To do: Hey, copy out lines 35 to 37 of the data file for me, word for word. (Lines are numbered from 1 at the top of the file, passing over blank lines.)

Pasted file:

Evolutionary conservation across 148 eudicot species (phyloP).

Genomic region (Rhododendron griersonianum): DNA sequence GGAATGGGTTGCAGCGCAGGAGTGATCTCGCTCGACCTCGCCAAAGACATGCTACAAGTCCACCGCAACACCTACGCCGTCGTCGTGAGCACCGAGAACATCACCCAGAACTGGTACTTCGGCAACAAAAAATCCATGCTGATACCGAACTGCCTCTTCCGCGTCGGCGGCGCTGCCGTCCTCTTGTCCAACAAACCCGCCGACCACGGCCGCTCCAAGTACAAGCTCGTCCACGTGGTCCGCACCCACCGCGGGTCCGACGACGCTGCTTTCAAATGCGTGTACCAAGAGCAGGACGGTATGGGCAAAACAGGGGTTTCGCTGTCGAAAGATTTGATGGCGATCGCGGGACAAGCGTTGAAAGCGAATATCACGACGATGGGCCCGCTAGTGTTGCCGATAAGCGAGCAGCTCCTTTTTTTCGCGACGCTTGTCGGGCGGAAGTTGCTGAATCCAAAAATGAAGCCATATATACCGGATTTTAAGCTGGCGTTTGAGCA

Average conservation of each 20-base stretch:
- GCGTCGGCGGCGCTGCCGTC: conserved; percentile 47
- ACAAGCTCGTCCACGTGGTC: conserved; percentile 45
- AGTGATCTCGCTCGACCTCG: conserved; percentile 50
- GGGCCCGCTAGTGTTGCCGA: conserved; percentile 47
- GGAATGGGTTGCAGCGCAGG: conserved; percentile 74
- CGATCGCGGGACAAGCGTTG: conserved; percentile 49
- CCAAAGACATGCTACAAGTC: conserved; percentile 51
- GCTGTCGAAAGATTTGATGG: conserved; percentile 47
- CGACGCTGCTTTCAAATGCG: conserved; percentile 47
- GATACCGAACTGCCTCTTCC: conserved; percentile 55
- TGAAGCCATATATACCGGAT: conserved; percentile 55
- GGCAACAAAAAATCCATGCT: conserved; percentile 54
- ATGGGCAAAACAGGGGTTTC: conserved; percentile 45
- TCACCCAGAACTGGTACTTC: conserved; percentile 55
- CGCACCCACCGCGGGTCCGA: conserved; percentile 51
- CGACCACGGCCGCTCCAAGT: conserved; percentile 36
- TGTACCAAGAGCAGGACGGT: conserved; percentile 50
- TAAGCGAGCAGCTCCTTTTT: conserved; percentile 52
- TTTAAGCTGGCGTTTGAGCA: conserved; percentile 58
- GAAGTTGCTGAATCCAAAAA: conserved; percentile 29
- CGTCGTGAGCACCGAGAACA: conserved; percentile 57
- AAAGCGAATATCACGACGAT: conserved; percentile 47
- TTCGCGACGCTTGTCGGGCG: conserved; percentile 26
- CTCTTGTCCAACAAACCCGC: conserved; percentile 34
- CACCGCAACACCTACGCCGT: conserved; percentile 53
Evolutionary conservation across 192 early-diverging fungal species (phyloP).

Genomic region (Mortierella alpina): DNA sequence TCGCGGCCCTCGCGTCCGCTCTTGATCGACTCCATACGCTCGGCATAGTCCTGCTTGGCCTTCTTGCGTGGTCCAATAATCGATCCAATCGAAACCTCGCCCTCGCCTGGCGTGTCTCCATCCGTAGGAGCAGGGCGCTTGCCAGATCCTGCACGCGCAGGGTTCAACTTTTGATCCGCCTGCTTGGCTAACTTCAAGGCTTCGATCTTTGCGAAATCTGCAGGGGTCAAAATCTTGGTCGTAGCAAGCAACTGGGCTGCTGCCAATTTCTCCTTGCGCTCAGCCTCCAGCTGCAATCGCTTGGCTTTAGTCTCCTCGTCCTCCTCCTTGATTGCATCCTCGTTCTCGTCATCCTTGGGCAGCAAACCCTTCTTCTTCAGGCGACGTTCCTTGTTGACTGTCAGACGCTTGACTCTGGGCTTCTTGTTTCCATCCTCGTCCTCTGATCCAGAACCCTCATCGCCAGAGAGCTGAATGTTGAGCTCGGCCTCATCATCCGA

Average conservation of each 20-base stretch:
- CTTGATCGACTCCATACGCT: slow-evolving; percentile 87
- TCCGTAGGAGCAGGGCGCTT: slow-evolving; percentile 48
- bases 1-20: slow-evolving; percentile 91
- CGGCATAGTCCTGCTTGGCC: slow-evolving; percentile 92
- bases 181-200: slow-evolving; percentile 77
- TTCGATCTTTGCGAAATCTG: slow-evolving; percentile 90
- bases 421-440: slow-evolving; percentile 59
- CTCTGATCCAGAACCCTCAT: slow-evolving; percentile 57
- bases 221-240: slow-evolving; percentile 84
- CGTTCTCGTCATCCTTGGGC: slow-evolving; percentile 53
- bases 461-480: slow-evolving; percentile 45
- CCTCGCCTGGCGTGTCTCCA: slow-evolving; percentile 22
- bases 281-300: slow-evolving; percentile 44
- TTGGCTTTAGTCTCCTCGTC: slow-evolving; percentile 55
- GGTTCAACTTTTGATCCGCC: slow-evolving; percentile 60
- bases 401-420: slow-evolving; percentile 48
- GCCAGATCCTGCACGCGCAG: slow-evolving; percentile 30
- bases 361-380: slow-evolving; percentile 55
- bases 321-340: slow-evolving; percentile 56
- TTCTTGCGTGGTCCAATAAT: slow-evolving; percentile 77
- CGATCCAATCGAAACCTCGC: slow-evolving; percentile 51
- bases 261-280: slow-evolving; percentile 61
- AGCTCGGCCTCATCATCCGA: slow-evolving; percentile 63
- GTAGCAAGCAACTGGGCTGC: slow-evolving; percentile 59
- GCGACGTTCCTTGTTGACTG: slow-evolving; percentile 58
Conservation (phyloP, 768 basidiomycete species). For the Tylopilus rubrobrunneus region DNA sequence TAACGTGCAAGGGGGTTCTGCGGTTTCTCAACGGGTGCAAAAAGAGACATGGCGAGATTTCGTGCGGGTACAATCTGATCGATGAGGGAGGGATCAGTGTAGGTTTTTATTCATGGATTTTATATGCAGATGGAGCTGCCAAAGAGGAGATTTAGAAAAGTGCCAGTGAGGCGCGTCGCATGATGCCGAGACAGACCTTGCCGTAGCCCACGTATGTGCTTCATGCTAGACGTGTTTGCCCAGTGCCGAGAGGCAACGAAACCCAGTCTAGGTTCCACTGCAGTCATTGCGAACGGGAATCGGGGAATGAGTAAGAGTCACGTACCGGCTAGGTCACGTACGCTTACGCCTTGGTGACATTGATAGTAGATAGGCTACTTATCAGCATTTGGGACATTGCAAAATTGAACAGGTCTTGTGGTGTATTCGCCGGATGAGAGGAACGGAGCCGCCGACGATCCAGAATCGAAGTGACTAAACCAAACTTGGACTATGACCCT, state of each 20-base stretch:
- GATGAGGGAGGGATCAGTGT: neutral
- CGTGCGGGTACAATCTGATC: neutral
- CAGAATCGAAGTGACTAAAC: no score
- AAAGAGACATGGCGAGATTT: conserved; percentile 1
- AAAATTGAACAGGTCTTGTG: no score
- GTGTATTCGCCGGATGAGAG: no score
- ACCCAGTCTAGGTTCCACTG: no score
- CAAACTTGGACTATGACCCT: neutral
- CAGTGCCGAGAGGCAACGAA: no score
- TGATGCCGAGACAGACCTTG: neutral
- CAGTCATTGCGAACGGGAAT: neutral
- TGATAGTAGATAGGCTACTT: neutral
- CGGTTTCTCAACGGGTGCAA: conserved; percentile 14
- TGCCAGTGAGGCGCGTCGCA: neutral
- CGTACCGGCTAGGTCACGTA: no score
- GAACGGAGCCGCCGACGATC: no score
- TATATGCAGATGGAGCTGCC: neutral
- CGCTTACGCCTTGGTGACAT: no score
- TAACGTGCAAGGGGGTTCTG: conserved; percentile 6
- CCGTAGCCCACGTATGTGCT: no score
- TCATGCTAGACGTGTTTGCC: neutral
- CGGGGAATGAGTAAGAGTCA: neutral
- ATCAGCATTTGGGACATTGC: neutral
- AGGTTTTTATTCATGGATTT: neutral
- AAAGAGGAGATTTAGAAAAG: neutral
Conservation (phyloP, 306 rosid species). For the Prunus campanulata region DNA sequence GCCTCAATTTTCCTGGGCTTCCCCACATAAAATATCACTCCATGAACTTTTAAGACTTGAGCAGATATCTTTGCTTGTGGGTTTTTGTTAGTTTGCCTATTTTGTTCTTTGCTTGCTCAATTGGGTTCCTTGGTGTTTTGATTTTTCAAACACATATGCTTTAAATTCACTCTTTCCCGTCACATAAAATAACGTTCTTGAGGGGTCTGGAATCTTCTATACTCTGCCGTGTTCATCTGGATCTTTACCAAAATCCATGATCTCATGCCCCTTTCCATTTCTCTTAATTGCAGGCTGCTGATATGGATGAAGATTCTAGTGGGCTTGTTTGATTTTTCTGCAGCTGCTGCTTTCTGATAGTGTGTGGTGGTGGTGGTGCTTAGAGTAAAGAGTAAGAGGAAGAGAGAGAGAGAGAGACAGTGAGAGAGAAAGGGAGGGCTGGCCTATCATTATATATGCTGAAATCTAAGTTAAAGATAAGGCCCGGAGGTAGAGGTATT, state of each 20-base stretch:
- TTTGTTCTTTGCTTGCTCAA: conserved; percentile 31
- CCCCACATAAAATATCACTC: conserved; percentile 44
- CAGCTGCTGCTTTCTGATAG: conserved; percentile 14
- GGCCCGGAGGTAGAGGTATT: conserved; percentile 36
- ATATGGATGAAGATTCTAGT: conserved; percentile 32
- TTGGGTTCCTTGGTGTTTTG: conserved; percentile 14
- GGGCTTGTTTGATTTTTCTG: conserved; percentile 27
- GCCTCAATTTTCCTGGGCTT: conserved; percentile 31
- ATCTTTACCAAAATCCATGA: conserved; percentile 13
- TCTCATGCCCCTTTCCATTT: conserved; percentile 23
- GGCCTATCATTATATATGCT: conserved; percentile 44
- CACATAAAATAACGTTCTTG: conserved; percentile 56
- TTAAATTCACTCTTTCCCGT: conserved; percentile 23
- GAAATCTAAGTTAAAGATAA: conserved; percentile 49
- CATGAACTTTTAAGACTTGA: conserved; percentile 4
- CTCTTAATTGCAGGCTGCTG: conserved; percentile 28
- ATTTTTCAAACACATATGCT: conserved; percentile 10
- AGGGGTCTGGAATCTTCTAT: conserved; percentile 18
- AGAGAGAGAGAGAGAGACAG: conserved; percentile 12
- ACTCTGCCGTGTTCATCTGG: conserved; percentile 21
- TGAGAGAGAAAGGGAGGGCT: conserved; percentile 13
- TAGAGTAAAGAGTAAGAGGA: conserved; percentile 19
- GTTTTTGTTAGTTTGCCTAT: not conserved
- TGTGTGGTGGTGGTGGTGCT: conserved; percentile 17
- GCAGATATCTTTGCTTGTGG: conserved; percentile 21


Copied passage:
- CGGCATAGTCCTGCTTGGCC: slow-evolving; percentile 92
- bases 181-200: slow-evolving; percentile 77
- TTCGATCTTTGCGAAATCTG: slow-evolving; percentile 90